What happens to the women of Afghanistan? The last time the Taliban were in power, they barred women and girls from taking most jobs or going to school. Afghan women have made many gains since the Taliban were toppled, but now they fear that ground may be lost. Taliban officials are trying to reassure women that things will be different, but there are signs that, at least in some areas, they have begun to reimpose the old order.
What does their victory mean for terrorist groups? The United States invaded Afghanistan 20 years ago in response to terrorism, and many worry that Al Qaeda and other radical groups will again find safe haven there. On Aug. 26, deadly explosions outside Afghanistan’s main airport claimed by the Islamic State demonstrated that terrorists remain a threat.
How will this affect future U.S. policy in the region? Washington and the Taliban may spend years pulled between cooperation and conflict, Some of the key issues at hand include: how to cooperate against a mutual enemy, the Islamic State branch in the region, known as ISIS-K, and whether the U.S. should release $9.4 billion in Afghan government currency reserves that are frozen in the country.
What are the issues in Afghanistan’s case?
Unlike the Myanmar dispute, with rival claims to the seat, the new Taliban government had not, as of this weekend, designated a replacement for Afghanistan’s envoy, Mr. Isaczai. But with the toppled government not contending that it still holds power, Mr. Isaczai’s claim to Afghanistan’s seat may be tenuous.
Still, Mr. Isaczai continues to act as Afghanistan’s envoy. His Twitter account describes him as the ambassador, he has participated in U.N. meetings and been warmly greeted by other diplomats — and he has commented on the Taliban’s “cruel and inhuman” behavior.
The Taliban are considered an international pariah for their legacy of brutality: The group has long been on a U.N. sanctions list and on terrorism watch lists as a threat to peace and stability. The Security Council has demanded that a new government in Afghanistan be “united, inclusive and representative — including with the full equal and meaningful participation of women.” So far, none of those conditions have been met.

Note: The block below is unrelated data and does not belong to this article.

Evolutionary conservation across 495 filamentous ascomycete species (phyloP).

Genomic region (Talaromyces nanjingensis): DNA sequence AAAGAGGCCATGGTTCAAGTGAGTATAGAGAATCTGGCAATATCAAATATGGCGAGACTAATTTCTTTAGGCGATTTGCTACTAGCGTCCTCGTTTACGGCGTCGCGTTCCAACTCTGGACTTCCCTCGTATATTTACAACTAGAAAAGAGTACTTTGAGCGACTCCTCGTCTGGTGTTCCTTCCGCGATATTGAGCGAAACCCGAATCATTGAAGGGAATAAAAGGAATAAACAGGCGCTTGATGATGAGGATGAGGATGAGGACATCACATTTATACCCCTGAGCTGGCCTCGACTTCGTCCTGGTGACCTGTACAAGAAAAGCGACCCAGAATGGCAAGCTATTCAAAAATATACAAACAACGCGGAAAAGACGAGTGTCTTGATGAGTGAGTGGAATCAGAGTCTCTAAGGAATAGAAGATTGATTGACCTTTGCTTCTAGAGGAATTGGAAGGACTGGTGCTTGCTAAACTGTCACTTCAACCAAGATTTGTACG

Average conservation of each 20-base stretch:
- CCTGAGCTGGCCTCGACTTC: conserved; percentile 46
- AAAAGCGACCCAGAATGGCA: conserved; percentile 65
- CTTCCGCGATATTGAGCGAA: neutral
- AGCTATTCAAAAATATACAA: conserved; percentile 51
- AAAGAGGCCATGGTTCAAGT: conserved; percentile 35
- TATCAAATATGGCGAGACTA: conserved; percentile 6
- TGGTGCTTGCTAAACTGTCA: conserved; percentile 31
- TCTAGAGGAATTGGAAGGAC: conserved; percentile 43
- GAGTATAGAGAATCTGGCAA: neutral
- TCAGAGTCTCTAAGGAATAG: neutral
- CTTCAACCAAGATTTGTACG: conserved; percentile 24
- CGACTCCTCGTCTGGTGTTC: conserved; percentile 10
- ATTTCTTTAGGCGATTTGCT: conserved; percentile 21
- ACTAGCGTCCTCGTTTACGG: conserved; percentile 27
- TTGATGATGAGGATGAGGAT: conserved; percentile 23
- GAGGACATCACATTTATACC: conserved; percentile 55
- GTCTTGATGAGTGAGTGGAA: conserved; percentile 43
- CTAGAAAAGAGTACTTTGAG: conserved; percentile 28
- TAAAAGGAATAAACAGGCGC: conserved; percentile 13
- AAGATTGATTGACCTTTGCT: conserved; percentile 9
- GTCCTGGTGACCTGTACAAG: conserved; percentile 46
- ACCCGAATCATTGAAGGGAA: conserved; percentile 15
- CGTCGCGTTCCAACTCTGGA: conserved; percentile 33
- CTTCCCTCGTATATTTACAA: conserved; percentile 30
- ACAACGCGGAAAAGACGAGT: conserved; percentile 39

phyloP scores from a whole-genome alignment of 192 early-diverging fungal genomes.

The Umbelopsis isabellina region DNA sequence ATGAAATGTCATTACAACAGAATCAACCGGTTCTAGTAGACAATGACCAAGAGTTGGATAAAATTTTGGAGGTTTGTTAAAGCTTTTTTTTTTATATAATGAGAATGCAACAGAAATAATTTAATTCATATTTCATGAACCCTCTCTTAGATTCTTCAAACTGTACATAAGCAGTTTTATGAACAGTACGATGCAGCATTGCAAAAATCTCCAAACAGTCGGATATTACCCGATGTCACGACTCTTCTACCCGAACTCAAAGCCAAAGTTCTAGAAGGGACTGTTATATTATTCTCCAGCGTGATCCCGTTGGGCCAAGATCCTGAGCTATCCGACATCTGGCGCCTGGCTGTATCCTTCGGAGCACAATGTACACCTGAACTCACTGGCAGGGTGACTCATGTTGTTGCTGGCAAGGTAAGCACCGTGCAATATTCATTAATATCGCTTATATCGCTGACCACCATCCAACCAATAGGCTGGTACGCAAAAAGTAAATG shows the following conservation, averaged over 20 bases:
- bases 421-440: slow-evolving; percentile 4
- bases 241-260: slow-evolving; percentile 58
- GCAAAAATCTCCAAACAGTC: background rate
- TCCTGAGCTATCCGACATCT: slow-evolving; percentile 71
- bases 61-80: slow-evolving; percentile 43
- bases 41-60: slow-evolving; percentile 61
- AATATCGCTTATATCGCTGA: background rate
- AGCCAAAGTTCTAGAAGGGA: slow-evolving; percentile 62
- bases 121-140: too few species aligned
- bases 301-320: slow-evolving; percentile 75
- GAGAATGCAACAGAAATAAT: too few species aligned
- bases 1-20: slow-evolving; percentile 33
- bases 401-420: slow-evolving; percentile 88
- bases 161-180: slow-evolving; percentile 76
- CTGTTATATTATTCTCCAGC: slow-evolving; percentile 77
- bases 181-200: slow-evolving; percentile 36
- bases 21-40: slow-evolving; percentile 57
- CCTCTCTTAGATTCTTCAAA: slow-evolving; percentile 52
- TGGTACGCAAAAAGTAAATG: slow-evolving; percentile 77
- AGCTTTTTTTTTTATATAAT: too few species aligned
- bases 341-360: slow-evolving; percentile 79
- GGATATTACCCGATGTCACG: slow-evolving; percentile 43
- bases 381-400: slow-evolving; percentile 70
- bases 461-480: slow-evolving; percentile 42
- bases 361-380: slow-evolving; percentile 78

Larry D. Johnson, a former assistant secretary general for legal affairs, said in an article on the Just Security website that the uncertainty of how the Taliban will behave going forward was among the reasons that credentialing of a Taliban representative remains speculative.
But Mr. Johnson said a Taliban credentialing request could conceivably be rejected based on the group’s “abhorrent and illegal policies and failure to be guided by the Security Council demand.”
What about earlier U.N. representation disputes?
There have been many. But perhaps the most famous are the cases of China and South Africa.
China, a founding member of the United Nations, was denied U.N. representation after the 1949 Communist revolution that sent the defeated Nationalist government to Taiwan, which retained China’s seat.
During the Cold War era, the United States blocked China’s attempt to reclaim the seat until 1971, when the General Assembly voted to expel Taiwan and recognize the Communist government in Beijing “as the only legitimate representatives of China to the United Nations.”
South Africa became increasingly isolated in the organization during the 1950s and 1960s over its racist apartheid policies, and was suspended by the General Assembly in 1974, its seat largely left vacant. South Africa’s U.N. representation was fully restored 20 years later when apartheid was abolished.